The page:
His Dudeness wrote on February 19th, 2014
        • Fences make good neighbors.

          Paleo Bon Rurgundy wrote on February 19th, 2014
        • Dr. Oz has endorsed so many things it’s tough to keep track, but I’m relatively sure he never endorsed the soda and snickers diet. That makes fast food look good, at least some veggies tend to sneak into the burgers…

          Aria wrote on February 19th, 2014
        • Dr. Oz is always selling some product or another. It’s a 60 minute commercial. He swore up and down just a few days ago that barley was going to cure your appetite and make you skinny. He’s all over the place. It’s weird that a doctor is always pushing weight loss gimmicks.

          Noelle wrote on February 19th, 2014
        • If I saw that, I would wonder if she’s trying to do him in for insurance money. Who doesn’t know by now how bad that kind of “food” is for anybody, let alone somebody you love?

          lsh wrote on February 19th, 2014
        • I too agree with everything apart from the grey hair. Mine started going grey when I was 14, it runs in the family. Now I am mid-30s and almost completely grey, which trend is not reversed by eating better for a significant while.

          If anyone knows of a dietary tool to reverse the loss of hair pigmentation, I’d be more than grateful to hear about that though. But for now, I doubt it exists.

          The best product of modern day chemistry is undoubtedly the blue-black hair dye. (And at the risk of getting grilled for this comment: the next best thing are artificial sweeteners.)

          JED wrote on February 20th, 2014
        • In all fairness, Velveeta is f*cking delicious.

          Lyndsey wrote on February 20th, 2014
        • I don’t even think Dr. frickin’ OZ would approve of the lunches she’s packing for her husband!




          Drumroll wrote on February 21st, 2014
        • I started going grey at 20…all the women in my family do…and was close to 100% grey by 40… and, no, we’re not packing candy bars and Little Debbie cakes for lunch :)

          Milemom wrote on February 22nd, 2014
        • Can lead the horse to water but can’t make her drink.
          Maybe Velveeta will notice the differences in health between you and herself and begin to be interested in what you do, and don’t do.

          Hazel wrote on March 16th, 2014
    • All I can say that I feel like a million dollars since I made the change. No matter who you are there will always be people who will disagree with you. To me I feel like saying “Try if for yourself!!” and then come back with your interpretation. I did just that and I cannot THANK You Enough for my new way of eating. Keep fighting for your beliefs and cause.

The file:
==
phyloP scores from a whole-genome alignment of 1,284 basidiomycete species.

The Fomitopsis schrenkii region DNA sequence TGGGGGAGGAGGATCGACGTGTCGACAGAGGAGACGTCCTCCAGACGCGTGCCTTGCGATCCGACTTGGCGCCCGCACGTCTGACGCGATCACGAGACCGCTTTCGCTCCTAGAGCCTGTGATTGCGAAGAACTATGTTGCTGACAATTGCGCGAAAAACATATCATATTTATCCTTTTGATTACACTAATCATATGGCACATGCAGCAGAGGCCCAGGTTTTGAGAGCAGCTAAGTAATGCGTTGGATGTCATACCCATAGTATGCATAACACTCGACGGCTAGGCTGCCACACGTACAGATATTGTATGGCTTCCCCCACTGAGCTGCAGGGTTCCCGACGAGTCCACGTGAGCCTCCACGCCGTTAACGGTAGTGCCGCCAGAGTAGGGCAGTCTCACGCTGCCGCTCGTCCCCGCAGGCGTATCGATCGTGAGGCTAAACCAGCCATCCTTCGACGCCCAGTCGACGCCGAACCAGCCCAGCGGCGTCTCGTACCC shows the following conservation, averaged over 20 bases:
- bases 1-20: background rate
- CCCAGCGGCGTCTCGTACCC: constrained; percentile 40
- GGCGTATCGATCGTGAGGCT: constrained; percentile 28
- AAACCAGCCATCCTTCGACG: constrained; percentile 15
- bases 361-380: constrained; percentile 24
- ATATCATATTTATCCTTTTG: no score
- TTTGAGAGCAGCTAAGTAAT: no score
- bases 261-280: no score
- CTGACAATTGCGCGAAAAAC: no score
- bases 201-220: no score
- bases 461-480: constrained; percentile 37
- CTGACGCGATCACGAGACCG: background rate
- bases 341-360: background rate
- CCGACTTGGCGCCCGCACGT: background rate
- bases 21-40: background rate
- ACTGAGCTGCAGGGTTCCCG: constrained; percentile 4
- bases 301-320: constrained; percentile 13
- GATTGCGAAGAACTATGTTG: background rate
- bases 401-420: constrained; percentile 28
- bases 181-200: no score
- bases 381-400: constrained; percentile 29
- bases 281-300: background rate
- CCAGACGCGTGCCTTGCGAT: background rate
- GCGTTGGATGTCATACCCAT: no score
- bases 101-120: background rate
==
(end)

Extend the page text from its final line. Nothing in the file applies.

Tracy Guichard wrote on February 19th, 2014
  2. Anyone who can’t see the logic behind the Primal lifestyle simply wants to be “right” so badly they are willing to be wrong to do it.

    Groktimus Primal wrote on February 19th, 2014
    • Um, what?
      I just had a Twix, and my brain clouded over, emulating a stereotypical “dumb Neanderthal.”

      Seriously, you almost touched on the advanced family structure, specifically grandparents’ roles in infant survivability to reproduction. I think because of this alone, humans are less susceptible to the usual evolutionary pressures (the least fit die, then don’t propagate.) So I feel at this point most of the argument should now encompass every-increasingly complex social structures.

      This is really getting at the crux of anthropology.

      Now to my Twix bar – I need a nap. In the span of an hour, (not a generation,) I’d gone from a functioning person to BLEH. I feel Mark’s argument seems to deal more with an individual’s overall capacity, not just reproductive success. This happens to reconcile the “native” vs. “SAD” question of evolutionary success. They BOTH work. This makes a personal choice; I should’ve thrown traded the darn candy bar for real food.

      Tom wrote on February 19th, 2014
      • Sure, grandparents improve the fitness of their grandchildren (and, ipso facto, their own, of course); still, the extent of their influnce is highly context-dependent – the degree of protection they can grant their grandchildren from a virulent infectious disease, for example, is limited if there is no sophisticated medical infrastructure.
        Through the lens of evolution, “an individual`s overall capacity” is indistinguishable from “reproductive success”; every single one of your “personal choices” affects your fitness in a milieu-dependent manner – going “from a functioning person to BLEH” decreases your capacity to adequately deal with whatever life throws at you.